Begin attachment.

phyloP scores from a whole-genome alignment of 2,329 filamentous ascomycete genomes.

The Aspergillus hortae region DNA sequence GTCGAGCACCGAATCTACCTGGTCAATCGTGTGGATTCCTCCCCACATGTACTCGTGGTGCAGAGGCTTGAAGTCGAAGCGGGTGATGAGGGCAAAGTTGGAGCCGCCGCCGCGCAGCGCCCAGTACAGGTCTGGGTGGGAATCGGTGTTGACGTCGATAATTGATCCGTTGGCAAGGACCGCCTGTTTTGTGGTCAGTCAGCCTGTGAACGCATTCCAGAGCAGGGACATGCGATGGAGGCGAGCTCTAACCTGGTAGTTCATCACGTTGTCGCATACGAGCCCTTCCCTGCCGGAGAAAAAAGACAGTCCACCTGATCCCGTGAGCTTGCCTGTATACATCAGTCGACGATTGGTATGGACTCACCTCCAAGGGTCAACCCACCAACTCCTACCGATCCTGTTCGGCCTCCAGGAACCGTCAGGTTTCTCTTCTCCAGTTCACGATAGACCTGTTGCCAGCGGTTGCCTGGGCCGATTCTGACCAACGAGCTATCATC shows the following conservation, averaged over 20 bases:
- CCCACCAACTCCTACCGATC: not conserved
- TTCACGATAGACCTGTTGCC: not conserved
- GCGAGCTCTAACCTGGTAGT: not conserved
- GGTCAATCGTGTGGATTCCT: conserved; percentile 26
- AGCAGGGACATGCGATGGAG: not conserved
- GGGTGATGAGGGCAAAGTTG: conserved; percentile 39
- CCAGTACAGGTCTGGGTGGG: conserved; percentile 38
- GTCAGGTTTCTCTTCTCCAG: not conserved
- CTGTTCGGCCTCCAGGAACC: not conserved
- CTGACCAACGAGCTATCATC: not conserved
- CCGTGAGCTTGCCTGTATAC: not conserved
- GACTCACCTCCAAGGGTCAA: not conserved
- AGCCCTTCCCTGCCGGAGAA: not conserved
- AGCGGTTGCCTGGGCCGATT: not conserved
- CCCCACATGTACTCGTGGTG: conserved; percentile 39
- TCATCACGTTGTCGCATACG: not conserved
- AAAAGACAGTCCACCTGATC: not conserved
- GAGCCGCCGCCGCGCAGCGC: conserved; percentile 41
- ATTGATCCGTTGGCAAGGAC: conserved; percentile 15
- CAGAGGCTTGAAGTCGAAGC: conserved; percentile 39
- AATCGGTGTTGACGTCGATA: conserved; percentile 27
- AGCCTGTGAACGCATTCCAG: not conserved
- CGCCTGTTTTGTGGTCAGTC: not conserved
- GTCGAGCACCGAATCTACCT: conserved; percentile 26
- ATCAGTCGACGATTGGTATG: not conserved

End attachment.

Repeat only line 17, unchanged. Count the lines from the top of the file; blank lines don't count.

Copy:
- CCCCACATGTACTCGTGGTG: conserved; percentile 39